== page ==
hist_V, hist_m, hist_h, hist_n = [], [], [], []
V, m, h, n = 0., 0., 0., 0.
for t in hist_times:
V, m, h, n = method(V, m, h, n, t, Iext, gNa, ENa, gK, EK, gL, EL, C)
hist_V.append(V)
hist_m.append(m)
hist_h.append(h)
hist_n.append(n)

plt.subplot(211)
plt.plot(hist_times, hist_V, label='V')
plt.legend()
plt.subplot(212)
plt.plot(hist_times, hist_m, label='m')
plt.plot(hist_times, hist_h, label='h')
plt.plot(hist_times, hist_n, label='n')
plt.legend()


Euler Method

:

int1 = bp.odeint(f=derivative, method='euler', dt=0.1)

run(int1, Iext=10, dt=0.1)

<ipython-input-9-fb32b1d9b119>:2: RuntimeWarning: overflow encountered in exp
alpha = 0.1 * (V + 40) / (1 - bp.math.exp(-(V + 40) / 10))
<ipython-input-9-fb32b1d9b119>:3: RuntimeWarning: overflow encountered in exp
beta = 4.0 * bp.math.exp(-(V + 65) / 18)
<ipython-input-9-fb32b1d9b119>:6: RuntimeWarning: overflow encountered in exp
alpha = 0.07 * bp.math.exp(-(V + 65) / 20.)
<ipython-input-9-fb32b1d9b119>:7: RuntimeWarning: overflow encountered in exp
beta = 1 / (1 + bp.math.exp(-(V + 35) / 10))
<ipython-input-9-fb32b1d9b119>:10: RuntimeWarning: overflow encountered in exp
alpha = 0.01 * (V + 55) / (1 - bp.math.exp(-(V + 55) / 10))
<ipython-input-9-fb32b1d9b119>:11: RuntimeWarning: overflow encountered in exp
beta = 0.125 * bp.math.exp(-(V + 65) / 80)
<ipython-input-9-fb32b1d9b119>:4: RuntimeWarning: invalid value encountered in double_scalars
dmdt = alpha * (1 - m) - beta * m
<ipython-input-9-fb32b1d9b119>:8: RuntimeWarning: invalid value encountered in double_scalars
dhdt = alpha * (1 - h) - beta * h
<ipython-input-9-fb32b1d9b119>:12: RuntimeWarning: invalid value encountered in double_scalars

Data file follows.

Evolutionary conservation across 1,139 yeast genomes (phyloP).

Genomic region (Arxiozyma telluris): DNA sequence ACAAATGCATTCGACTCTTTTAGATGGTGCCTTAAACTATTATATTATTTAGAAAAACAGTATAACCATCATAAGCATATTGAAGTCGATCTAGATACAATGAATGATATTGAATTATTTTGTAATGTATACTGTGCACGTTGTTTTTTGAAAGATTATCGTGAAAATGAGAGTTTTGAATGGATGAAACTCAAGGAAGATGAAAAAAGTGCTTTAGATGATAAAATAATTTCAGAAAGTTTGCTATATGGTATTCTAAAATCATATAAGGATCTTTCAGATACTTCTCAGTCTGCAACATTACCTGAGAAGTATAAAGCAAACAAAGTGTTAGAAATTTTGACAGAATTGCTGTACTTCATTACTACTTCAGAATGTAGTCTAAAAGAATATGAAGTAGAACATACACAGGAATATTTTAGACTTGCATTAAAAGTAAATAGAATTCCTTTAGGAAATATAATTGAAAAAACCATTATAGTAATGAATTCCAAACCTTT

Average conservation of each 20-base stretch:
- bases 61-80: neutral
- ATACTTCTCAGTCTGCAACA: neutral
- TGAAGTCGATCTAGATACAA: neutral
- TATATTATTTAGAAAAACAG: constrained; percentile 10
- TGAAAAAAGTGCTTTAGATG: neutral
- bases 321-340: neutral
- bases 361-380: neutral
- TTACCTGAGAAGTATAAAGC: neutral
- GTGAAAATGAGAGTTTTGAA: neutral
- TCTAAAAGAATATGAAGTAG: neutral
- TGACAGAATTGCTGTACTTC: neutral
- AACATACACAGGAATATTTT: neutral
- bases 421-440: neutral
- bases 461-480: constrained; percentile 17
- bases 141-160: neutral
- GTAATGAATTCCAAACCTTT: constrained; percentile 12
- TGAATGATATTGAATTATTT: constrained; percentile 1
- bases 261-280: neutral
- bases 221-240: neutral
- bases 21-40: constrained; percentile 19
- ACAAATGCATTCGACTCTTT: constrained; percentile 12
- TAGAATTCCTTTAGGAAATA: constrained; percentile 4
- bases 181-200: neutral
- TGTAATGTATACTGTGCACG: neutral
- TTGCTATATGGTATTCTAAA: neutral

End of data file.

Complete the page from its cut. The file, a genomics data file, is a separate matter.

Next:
dndt = alpha * (1 - n) - beta * n :

int2 = bp.odeint(f=derivative, method='euler', dt=0.02)

run(int2, Iext=10, dt=0.02) RK4 Method

:

int3 = bp.odeint(f=derivative, method='rk4', dt=0.1)

run(int3, Iext=10, dt=0.1) :

int4 = bp.odeint(f=derivative, method='rk4', dt=0.2)

run(int4, Iext=10, dt=0.2)

<ipython-input-9-fb32b1d9b119>:2: RuntimeWarning: overflow encountered in exp
alpha = 0.1 * (V + 40) / (1 - bp.math.exp(-(V + 40) / 10))
<ipython-input-9-fb32b1d9b119>:3: RuntimeWarning: overflow encountered in exp
beta = 4.0 * bp.math.exp(-(V + 65) / 18)
<ipython-input-9-fb32b1d9b119>:6: RuntimeWarning: overflow encountered in exp
alpha = 0.07 * bp.math.exp(-(V + 65) / 20.)
<ipython-input-9-fb32b1d9b119>:7: RuntimeWarning: overflow encountered in exp
beta = 1 / (1 + bp.math.exp(-(V + 35) / 10))
<ipython-input-9-fb32b1d9b119>:10: RuntimeWarning: overflow encountered in exp
alpha = 0.01 * (V + 55) / (1 - bp.math.exp(-(V + 55) / 10))
<ipython-input-9-fb32b1d9b119>:11: RuntimeWarning: overflow encountered in exp
beta = 0.125 * bp.math.exp(-(V + 65) / 80)
<ipython-input-9-fb32b1d9b119>:4: RuntimeWarning: invalid value encountered in double_scalars
dmdt = alpha * (1 - m) - beta * m
<ipython-input-9-fb32b1d9b119>:8: RuntimeWarning: invalid value encountered in double_scalars
dhdt = alpha * (1 - h) - beta * h
<ipython-input-9-fb32b1d9b119>:12: RuntimeWarning: invalid value encountered in double_scalars
dndt = alpha * (1 - n) - beta * n
<ipython-input-9-fb32b1d9b119>:17: RuntimeWarning: invalid value encountered in double_scalars
dVdt = (- I_Na - I_K - I_leak + Iext) / C Exponential Euler Method

:

int5 = bp.odeint(f=derivative, method='exponential_euler', dt=0.2)

run(int5, Iext=10, dt=0.2)